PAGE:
The letters written to Joyce by his wife are, as previously suspected, highly pornographic. Professor O’Grady does not sully his pages with more than the barest allusion to their content. Joyce was several times away from Nora Barnacle on what he alleged were business trips and she was in the habit of sending him, at his own request, what he called “dirty letters”. Professor O’Grady makes it abundantly clear that large stretches of the Penelope episode of “Ulysses” (commonly known as Molly Bloom’s soliloquy) were the work not of James Joyce, but of his wife. The passages quoted show convincingly why Constantine Curran, after he had examined the papers for the library in 1951, passionately pleaded for their destruction. In his introduction, Professor O’Grady also calls for continued suppression of the papers for a further period of 50 years beyond 1991.

His argument appears to rest on his contention that to allow the publication of Joyce’s comments on his own work and on the work of other modernist masters, particularly Eliot and Pound, would deal literary scholarship a blow from which it would be a long time recovering. This is a tendentious argument, and the standard of Professor O’Grady’s own scholarship falls well below mediocrity. His text is by no means free of error (Chapelizod, for example, is not in County Wicklow), and the bibliography is grossly inadequate and there is no index. The whole publication is shoddily printed and bound. The publication date — the Monday after this issue of The Economist is published — seems entirely appropriate.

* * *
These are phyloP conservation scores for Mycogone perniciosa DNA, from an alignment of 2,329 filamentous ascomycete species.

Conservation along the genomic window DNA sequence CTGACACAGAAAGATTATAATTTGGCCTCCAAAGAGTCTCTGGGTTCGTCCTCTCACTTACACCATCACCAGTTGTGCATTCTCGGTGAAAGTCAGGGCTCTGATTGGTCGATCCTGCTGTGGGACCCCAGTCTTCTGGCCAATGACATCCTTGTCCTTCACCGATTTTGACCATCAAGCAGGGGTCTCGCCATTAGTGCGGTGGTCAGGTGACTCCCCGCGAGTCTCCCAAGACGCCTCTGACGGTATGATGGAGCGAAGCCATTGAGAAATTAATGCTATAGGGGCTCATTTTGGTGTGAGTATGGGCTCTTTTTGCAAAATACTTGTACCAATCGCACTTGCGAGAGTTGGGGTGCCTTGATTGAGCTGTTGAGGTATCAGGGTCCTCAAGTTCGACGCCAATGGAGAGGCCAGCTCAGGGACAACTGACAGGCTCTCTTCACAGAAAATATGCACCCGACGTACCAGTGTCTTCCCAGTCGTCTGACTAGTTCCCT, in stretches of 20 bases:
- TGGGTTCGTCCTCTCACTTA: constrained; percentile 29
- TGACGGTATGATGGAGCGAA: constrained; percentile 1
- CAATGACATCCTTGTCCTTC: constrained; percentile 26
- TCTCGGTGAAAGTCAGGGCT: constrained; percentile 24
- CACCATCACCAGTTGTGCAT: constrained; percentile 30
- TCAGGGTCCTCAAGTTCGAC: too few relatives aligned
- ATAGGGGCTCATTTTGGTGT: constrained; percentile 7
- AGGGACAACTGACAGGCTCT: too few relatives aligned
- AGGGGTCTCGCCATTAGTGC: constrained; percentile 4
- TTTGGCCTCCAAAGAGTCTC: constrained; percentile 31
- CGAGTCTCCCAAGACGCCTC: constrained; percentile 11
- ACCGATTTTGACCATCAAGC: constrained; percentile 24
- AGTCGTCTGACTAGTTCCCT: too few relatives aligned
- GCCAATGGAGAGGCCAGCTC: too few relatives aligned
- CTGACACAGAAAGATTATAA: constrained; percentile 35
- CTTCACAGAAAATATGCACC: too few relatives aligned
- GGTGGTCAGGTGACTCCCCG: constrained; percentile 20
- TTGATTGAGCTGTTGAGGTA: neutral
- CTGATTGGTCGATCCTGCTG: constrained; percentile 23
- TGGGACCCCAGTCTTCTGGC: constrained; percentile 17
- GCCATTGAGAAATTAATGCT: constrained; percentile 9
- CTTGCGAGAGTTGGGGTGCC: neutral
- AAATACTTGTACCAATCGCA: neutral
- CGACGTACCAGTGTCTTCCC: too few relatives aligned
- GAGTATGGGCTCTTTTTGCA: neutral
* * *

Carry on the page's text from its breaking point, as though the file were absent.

The Strange Coincidences of Miss Hanff

Dug out of my LiveJournal archives.

I originally did this as a comment on someone else’s LJ. But I’d like to get it over here, so it’s more easily searchable — and to get a wider audience.